Important Tips on How to Properly Disinfect Your Truck’s Cab
Little Rock, AR – During the coronavirus outbreak, experts say it is more important than ever for truckers to focus on staying healthy and keeping your truck’s cab and sleeper areas disinfected.
Transportation Nation Network has compiled a list of a few tips from the United States Centers for Disease Control and Prevention (CDC), and other resources, you may find helpful.
Of course, many of these tips are common sense, but important to keep in mind and follow nonetheless.
First, let’s look at what is known about how the virus spreads.
According to the CDC, COVID-19 is “thought to spread mainly from person-to-person through respiratory droplets produced when an infected person coughs or sneezes.”
If you cough or sneeze, do so into your elbow.
Additionally, a new study from the New England Journal of Medicine (NEJM) indicates the virus may spread after touching contaminated surfaces.
NEJM says COVID-19 can live on the following surfaces:
• Cardboard (up to 24 hours)
• Copper (up to four hours)
• Plastic (up to two to three days)
• Stainless steel (up to two to three days)
Experts say to avoid touching your eyes, nose, and mouth with unwashed hands especially after touching these surfaces.
Truckers should routinely clean frequently touched surfaces within your truck’s cab and sleeper.
High touch surfaces include the steering wheel, windows, seats, gear shift, tray tables, doorhandles, lights and light switches, just to name a few.
“Clean the area or item with soap and water or another detergent if it is dirty. Then, use a household disinfectant,” the CDC guidelines state.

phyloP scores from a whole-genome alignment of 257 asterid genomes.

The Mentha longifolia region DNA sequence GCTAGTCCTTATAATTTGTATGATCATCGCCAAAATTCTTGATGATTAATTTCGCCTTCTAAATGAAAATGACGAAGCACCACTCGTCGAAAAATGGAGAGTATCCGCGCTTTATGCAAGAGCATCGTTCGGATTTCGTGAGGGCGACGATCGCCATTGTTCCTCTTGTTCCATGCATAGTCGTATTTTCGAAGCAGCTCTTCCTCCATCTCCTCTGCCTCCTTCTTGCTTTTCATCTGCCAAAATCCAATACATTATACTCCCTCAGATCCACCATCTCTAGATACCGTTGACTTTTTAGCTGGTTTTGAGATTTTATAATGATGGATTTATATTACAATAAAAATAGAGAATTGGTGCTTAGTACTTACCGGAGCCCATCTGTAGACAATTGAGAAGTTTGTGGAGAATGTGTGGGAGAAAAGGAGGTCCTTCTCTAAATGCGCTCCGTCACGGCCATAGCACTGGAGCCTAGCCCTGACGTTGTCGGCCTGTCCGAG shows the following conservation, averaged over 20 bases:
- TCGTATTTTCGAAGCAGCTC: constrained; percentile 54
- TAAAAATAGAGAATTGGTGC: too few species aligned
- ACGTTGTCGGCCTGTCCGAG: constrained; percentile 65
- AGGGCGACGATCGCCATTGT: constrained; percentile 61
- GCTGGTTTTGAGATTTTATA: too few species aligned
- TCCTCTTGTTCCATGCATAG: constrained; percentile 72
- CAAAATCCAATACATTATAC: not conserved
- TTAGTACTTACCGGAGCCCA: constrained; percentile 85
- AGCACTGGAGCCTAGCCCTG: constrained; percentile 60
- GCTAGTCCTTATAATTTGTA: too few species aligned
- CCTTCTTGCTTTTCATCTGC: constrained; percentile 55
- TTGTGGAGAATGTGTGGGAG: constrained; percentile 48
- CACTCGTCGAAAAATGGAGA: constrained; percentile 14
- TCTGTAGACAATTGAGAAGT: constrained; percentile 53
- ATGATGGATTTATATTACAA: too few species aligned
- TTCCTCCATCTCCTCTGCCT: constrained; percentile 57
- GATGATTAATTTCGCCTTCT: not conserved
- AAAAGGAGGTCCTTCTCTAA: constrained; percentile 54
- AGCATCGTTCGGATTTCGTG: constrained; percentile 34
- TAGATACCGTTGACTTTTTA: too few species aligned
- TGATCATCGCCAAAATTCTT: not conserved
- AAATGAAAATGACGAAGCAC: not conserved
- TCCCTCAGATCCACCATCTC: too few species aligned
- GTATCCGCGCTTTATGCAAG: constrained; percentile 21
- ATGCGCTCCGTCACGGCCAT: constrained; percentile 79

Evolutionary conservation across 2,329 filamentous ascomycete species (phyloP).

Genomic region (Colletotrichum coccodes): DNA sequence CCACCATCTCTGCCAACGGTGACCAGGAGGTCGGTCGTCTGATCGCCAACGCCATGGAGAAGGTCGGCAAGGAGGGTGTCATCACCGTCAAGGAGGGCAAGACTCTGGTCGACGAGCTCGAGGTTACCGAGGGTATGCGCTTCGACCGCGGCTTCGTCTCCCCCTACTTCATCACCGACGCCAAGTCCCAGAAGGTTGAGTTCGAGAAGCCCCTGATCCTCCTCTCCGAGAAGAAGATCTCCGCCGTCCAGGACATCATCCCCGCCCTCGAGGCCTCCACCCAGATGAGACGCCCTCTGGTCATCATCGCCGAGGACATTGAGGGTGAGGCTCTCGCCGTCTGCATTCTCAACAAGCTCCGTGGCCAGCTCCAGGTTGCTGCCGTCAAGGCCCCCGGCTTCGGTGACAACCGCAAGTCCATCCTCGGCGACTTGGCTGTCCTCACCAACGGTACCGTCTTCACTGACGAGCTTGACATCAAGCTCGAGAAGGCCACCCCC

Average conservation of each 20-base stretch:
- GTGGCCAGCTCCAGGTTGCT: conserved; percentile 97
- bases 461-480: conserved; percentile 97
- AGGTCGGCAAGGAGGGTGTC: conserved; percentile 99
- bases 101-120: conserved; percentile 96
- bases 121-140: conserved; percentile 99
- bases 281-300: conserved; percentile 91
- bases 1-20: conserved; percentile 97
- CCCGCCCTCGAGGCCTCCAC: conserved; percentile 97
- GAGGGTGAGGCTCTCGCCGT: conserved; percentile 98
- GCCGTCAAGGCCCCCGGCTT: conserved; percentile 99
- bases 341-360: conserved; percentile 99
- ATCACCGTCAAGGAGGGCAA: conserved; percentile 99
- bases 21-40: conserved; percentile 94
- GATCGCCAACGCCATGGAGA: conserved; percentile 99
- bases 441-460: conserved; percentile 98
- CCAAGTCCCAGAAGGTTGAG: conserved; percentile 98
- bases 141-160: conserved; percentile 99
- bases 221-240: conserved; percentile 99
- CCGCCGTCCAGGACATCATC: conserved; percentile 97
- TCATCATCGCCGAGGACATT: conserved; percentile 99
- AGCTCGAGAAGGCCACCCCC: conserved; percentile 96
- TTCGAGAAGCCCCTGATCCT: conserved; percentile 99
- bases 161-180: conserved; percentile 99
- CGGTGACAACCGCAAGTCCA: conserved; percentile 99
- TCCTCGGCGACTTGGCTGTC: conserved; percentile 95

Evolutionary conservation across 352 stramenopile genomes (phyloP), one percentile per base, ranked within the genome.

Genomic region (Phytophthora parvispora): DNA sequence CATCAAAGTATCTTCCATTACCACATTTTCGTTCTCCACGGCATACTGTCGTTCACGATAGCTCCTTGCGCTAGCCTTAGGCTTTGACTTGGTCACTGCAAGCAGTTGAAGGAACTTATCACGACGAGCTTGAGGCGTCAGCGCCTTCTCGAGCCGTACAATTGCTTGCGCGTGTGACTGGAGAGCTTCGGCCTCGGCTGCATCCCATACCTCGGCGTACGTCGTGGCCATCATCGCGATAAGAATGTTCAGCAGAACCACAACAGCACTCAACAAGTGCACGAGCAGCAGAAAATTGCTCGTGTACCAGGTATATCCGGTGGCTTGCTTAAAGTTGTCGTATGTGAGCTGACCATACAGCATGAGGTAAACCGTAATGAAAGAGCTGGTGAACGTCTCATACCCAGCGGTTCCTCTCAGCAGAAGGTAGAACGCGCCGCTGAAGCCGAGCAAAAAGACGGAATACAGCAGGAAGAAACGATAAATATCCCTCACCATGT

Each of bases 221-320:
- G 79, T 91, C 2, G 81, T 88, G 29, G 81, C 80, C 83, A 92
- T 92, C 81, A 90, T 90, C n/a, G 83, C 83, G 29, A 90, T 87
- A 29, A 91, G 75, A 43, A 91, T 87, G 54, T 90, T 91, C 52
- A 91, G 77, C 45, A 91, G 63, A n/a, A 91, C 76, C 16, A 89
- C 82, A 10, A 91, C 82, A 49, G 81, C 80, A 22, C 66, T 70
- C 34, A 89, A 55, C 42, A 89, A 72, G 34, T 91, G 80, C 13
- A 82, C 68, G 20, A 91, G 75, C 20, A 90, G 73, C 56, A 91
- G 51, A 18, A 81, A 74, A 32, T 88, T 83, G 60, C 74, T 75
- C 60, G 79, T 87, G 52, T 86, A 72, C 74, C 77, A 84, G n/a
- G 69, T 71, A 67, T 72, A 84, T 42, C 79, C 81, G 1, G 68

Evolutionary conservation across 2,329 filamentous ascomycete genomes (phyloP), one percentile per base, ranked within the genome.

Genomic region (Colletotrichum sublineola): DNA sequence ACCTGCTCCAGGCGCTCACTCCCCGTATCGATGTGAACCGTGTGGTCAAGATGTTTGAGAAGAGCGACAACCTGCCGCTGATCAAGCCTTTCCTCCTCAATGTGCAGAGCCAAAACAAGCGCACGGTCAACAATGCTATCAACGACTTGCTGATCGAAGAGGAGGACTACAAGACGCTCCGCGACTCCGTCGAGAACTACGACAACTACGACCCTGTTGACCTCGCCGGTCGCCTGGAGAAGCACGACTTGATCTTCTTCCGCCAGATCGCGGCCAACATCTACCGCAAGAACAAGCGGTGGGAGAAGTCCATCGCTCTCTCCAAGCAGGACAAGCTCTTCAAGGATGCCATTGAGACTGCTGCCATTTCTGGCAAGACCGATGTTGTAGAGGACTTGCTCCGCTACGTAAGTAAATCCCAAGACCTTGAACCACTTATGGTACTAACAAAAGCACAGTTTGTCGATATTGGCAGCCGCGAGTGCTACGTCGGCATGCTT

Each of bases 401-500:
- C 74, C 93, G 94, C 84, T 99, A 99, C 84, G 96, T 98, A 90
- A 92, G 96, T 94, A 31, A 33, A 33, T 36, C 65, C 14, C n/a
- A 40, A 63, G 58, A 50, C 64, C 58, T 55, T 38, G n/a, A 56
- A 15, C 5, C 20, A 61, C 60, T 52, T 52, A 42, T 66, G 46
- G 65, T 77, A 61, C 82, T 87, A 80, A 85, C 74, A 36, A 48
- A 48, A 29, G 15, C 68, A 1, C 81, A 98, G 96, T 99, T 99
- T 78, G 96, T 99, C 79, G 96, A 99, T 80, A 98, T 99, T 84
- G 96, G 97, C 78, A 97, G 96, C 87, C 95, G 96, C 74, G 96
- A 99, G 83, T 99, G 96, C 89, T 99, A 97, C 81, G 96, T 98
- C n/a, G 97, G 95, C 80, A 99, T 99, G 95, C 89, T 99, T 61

Disinfectant wipes must contain at least 70% isopropyl alcohol in order to effectively kill bacteria.
The CDC also recommends routinely cleaning your electronic devices such as phones, tablets and laptop computers.
Consider putting a wipeable cover on electronics also.
The CDC recommends following the disinfectant product’s instructions, including wearing gloves and making sure you have good ventilation during use of any disinfectant.
Don’t forget about your bed linens either.
Experts urge you to frequently launder your clothing, towels, linens and other items.
The CDC recommends wearing disposable gloves while handling your laundry and then wash your hands with soap and water as soon as you remove the gloves.
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Also make sure to remove trash from your truck daily and always wear gloves when doing so, the CDC says.
It’s important to wash your hands with soap and water immediately afterwards.
However, if soap and water are not readily available, the CDC recommends using a hand sanitizer that contains at least 60% alcohol.
However, if hands are visibly dirty, wash your hands with soap and water.
Maintaining proper hygiene by frequently taking showers is also critical to good health, experts say.
Another essential element to remaining healthy is by keeping your immune system properly boosted.
To do this, experts say make sure to get the proper rest and do your best to eat a healthy diet.
Truckers Most At-Risk
Despite the limited data regarding risk factors, the CDC noted certain groups of people who are at higher risk of severe illness due to COVID-19.
• People over the age of 65;
• People with chronic lung disease or moderate to severe asthma;
• People who have serious heart conditions;
• People who are immunocompromised (many conditions can cause a person to be immunocompromised, including cancer treatment, smoking, bone marrow or organ transplantation, immune deficiencies, poorly controlled HIV or AIDS, and prolonged use of corticosteroids and other immune weakening medications);
• People with severe obesity (body mass index of 40 or higher);
• People with diabetes;
• People with chronic kidney disease undergoing dialysis;
• People with liver disease
The CDC specifically states most people will be able to recover from COVID-19 without a hospital stay, but recommends you have over-the-counter medicines to treat fever and other symptoms, as well as medical supplies (such as tissues), on-hand to aid in recovery, so make sure you have plenty in your truck in the event you fall ill.
Potential COVID-19 symptoms include fever, cough, and shortness of breath.
We at TNN hope each of you stay safe and healthy.
We sincerely appreciate all you do to keep America moving.
Photo courtesy Taylor Barker